Jekyll and Hyde cells: Their role in brain injury and disease revealed
Astrocytes have long been implicated in the pathology of a range of human neurodegenerative diseases or injuries including Alzheimer's, Huntington's Parkinson's disease, brain trauma and spinal cord injury.
But how they are produced and what their roles in disease may be, has been as yet unknown. This paper provides an understanding of the mechanism involved and for the first time provides hope that a lot of these diseases may in fact be treatable.
The study, published recently in Nature and led by researchers at The University of Melbourne and Stanford University, provides deeper understanding of the functions of injured or diseased astrocytes found in the Central Nervous System (CNS) following acute injury and chronic neurodegenerative disease.
In a healthy brain, astrocytes are vital for the normal functioning of the brain – providing nutrients to support neuron viability, releasing factors that aid formation of connections between nerve cells known as synapses, as well as many other important functions.
One puzzle has been that in some circumstances the astrocytes appear to have a toxic effect on neurons, whereas in others they support neuronal viability and connectivity.
Researcher Dr Shane Liddelow from the University of Melbourne's Department of Pharmacology and Therapeutics, and the Department of Neurobiology at Stanford University, said astrocytes are often characterised as 'helper' cells but they can also contribute to damage caused by brain injury and disease by turning toxic and kill other types of brain cells.
"These apparently opposing effects have been a puzzle for some time. By characterising two types of astrocytes this paper provides some answers to the puzzle," he said.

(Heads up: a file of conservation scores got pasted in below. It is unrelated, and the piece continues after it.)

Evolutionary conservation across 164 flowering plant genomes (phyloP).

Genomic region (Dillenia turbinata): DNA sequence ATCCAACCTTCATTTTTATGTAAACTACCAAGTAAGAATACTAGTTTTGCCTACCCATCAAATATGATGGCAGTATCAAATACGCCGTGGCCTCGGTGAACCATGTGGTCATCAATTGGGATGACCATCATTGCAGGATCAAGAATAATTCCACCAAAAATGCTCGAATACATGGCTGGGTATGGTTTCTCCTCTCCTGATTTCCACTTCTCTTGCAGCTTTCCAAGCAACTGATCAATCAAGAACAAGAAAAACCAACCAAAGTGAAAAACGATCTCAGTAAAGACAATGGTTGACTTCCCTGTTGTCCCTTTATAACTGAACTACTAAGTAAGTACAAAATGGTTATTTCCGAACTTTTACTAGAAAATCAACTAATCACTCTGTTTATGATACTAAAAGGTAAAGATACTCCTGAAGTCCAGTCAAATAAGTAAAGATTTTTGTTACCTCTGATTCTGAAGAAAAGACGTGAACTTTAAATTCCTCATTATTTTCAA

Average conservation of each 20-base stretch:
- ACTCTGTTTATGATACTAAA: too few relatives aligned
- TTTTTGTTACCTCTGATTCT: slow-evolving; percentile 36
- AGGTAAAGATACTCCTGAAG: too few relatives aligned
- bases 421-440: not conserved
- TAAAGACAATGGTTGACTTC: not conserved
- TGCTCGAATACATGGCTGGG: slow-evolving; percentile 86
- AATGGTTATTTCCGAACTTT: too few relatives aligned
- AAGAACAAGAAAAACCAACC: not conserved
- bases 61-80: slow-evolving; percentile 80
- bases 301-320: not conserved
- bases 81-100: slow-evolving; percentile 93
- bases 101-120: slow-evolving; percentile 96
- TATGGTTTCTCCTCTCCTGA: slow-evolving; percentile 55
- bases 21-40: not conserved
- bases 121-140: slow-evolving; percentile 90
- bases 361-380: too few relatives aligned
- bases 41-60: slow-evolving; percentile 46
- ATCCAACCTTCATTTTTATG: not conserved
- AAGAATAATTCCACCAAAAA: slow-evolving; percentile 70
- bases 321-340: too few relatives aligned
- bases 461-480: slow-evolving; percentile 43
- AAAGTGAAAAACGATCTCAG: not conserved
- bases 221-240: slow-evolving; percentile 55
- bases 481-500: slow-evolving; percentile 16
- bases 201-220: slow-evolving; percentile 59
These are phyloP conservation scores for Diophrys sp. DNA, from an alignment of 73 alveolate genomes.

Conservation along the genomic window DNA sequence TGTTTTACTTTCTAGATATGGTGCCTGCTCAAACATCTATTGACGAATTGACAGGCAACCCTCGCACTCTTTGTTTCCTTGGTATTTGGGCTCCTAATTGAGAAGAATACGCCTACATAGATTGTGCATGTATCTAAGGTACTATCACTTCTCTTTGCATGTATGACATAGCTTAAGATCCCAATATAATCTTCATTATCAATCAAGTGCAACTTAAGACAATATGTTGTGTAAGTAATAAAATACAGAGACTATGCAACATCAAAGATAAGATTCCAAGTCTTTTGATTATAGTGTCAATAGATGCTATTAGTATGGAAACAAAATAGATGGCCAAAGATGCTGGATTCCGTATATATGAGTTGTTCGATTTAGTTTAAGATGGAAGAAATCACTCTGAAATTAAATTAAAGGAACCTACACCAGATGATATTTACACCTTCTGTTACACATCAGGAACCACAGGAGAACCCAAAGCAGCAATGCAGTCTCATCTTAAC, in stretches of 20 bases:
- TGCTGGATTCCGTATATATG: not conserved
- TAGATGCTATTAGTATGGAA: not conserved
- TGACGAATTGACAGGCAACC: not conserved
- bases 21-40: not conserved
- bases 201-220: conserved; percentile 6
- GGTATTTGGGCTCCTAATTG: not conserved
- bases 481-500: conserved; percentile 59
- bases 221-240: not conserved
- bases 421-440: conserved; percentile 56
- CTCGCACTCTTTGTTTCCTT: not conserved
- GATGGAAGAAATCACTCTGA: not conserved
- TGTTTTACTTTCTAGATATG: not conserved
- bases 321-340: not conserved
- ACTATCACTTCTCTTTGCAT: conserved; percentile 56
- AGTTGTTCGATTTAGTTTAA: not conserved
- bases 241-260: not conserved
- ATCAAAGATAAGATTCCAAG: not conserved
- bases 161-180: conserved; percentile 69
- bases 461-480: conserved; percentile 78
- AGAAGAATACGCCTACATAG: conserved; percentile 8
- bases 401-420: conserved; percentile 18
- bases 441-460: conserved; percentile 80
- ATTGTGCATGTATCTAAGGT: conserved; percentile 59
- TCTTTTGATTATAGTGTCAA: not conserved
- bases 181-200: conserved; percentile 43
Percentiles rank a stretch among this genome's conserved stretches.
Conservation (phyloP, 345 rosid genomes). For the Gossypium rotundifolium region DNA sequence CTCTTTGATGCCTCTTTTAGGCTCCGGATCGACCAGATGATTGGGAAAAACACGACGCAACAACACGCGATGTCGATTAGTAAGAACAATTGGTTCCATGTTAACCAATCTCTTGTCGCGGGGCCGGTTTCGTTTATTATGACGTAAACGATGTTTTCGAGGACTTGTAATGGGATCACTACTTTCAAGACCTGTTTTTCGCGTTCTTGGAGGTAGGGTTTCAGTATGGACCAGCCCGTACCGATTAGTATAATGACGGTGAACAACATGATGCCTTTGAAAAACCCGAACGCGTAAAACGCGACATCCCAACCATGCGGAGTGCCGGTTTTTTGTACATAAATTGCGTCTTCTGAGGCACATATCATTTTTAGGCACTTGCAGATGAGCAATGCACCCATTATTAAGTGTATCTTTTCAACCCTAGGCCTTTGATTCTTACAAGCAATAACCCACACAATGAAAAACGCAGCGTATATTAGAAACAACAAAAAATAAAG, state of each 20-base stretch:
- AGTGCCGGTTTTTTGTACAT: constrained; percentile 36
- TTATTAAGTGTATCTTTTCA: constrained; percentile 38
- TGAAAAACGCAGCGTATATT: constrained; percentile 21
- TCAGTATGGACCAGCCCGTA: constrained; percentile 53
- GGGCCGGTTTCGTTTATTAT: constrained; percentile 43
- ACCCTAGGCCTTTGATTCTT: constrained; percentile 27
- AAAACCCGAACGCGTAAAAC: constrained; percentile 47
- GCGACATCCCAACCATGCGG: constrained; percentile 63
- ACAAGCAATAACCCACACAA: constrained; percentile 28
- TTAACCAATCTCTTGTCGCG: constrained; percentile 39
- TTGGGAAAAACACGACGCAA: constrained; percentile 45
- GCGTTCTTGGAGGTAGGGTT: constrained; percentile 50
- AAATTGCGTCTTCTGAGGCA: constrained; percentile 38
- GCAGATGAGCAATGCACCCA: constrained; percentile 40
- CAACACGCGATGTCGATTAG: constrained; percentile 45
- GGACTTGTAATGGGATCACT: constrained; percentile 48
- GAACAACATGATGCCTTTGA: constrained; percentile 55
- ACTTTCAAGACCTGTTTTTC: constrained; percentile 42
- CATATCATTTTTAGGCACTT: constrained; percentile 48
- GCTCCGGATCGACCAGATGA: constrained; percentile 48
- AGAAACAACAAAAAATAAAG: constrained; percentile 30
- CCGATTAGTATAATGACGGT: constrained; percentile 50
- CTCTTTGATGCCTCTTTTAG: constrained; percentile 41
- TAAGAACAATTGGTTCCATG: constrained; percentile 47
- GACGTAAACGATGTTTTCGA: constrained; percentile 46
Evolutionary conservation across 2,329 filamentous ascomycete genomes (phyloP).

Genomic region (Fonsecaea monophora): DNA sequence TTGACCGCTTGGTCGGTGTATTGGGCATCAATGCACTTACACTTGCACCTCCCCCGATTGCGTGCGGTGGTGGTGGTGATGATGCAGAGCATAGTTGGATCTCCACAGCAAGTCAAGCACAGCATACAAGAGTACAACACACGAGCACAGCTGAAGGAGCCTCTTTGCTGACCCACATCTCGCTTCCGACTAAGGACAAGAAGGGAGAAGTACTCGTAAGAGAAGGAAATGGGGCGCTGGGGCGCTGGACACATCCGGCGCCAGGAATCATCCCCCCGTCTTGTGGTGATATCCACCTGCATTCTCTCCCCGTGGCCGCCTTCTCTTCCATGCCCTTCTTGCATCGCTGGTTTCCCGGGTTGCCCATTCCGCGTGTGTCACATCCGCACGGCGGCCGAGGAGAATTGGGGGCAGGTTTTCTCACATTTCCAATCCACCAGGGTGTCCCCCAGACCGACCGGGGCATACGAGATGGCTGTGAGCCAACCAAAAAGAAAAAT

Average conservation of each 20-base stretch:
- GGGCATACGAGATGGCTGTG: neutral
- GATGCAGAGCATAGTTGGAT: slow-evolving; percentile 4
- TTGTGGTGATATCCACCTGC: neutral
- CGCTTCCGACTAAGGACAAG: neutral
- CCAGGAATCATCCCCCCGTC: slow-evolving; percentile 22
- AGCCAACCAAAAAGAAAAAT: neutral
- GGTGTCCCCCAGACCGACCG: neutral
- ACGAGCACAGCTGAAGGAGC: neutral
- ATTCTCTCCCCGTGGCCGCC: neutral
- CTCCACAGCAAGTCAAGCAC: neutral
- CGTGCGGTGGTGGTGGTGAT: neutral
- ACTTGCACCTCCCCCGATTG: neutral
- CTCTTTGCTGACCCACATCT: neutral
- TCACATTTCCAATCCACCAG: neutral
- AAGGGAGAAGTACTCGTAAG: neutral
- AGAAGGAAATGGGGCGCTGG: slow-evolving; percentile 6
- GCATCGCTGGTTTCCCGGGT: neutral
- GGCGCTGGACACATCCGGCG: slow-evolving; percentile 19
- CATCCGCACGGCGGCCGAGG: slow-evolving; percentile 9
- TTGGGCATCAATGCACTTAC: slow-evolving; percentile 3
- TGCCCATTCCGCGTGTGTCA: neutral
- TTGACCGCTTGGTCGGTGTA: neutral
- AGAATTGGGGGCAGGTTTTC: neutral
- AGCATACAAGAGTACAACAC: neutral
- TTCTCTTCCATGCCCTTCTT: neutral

"Following nerve damage, astrocytes form scar tissue that can help in the regeneration of severed fibres. But we have also discovered that under certain conditions, they can turn and become negatively reactive, causing cell death," Dr Liddelow said
For many decades, the trauma and neurodegeneration research focus has been on neurons. Researchers are excited by the discovery of these neurotoxic reactive astrocytes, because for the first time, these findings imply that acute injuries of the retina, brain and spinal cord and chronic neurodegenerative diseases, may all be much more treatable and even reversible than first thought.
By providing new insights into the process of neurodegeneration, researchers can look at new pathways for dealing with neurological diseases and injuries, by targetting these toxic astrocytes, in addition to neurones in neuropsychiatric diseases or oligodendrocytes as for instance in multiple sclerosis.
Ultimately, there is still hope that one day it may be possible to switch back astrocytes from the "toxic" to the "helper" state, a long term target for Dr. Liddelow and colleagues.